It seems that to have harmony in our lives, we need to aim for healthy self-acceptance through knowing who we are, warts and all. It may be a lengthy road, but one well worth embarking on. We have to accept we are not perfect, but we do not have to believe we are less worthy than anybody else.
- Understanding our personality type is a good place to start. We all think and behave differently and that is ok. God made us unique.
- Recognize your self-worth. Know the value you bring to other people and situations because we all have something to contribute.
- Don’t feel that every insecurity is a failure. A certain amount of inadequacy is not a bad thing, it may kick us into action at times.
- Self-esteem issues may be specific to certain areas of your life only, such as work or relationships. Identify the causes and find solutions to overcome them.
- Try to understand why you think and believe as you do. Once you understand that, you can work at reconditioning your thinking.
Benefits of self-acceptance
- You can show love towards others when you know you deserve love.
- Understand that being humble is not a sign of weakness, it is a show of self-confidence, healthy self-esteem, and genuine God courage.
- Being at peace with yourself means less frustration and less stress. I would hesitate to say whether it will guarantee happiness but it is a contributing factor.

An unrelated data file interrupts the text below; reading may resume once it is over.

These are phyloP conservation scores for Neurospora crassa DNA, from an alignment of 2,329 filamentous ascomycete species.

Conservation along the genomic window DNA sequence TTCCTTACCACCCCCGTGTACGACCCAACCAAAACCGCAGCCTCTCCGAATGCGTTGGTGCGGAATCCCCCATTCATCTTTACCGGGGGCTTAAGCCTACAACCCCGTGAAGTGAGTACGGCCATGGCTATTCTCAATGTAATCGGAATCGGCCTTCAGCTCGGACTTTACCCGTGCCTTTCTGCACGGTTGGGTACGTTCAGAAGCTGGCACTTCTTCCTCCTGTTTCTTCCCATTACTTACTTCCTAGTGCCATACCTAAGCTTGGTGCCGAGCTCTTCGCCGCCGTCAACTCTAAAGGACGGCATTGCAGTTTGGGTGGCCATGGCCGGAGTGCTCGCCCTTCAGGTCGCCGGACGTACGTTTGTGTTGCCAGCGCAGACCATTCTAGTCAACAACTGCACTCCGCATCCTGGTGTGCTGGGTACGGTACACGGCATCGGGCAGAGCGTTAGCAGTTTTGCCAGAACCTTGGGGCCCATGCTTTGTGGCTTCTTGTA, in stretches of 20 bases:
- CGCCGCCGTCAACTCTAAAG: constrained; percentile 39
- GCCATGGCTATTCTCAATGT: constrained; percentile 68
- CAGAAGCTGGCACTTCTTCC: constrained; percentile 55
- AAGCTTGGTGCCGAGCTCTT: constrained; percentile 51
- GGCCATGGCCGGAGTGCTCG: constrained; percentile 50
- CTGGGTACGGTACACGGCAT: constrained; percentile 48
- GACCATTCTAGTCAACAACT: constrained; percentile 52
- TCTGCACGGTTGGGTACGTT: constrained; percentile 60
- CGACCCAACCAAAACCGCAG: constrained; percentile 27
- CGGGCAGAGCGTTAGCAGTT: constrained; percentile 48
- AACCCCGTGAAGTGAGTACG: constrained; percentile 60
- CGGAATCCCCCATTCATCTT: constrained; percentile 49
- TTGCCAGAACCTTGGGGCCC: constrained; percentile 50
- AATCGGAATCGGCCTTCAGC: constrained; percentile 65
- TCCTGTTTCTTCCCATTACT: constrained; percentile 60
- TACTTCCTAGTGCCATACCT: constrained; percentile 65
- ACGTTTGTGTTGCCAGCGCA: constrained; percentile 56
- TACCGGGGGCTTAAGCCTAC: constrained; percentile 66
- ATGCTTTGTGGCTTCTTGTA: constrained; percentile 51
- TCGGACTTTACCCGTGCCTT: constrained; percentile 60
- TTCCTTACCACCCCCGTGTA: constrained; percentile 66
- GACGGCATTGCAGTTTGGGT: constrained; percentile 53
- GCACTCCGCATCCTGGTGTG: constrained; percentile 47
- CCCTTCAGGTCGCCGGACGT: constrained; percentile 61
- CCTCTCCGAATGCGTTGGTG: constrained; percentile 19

- There appears to be a correlation between good self-esteem and success. I’m not sure what comes first, but when you feel confident, you are more likely to take on bigger roles and new challenges because you believe in your ability.
- Become less reliant on the opinion and approval of others.
It is important to recognize poor self-esteem in other people too. People with low self-esteem are often difficult to get along with and yet they are the ones who could do with support and encouragement the most, especially in work situations. We don’t always need to pull others down so we can lift ourselves.
After living with low self-esteem for so long, it took a revelation from God for me to change my perception of my self-worth. You can read a summary of my story in “The Unconditional Love of God“
Taking a realistic look at ourselves is the first step on the way to self-acceptance. We deal with this further in another topic. For now, you can start by making 2 lists: (1) 10 of my Strengths and (2) 10 of my Weaknesses.
Bruce Narramore, You are someone special (Grand Rapids, Mich.: Zonder-van, 1978), 29.
Gary R. Collins, Christian counseling: A comprehensive guide (USA, W Publishing Group, 1988), 313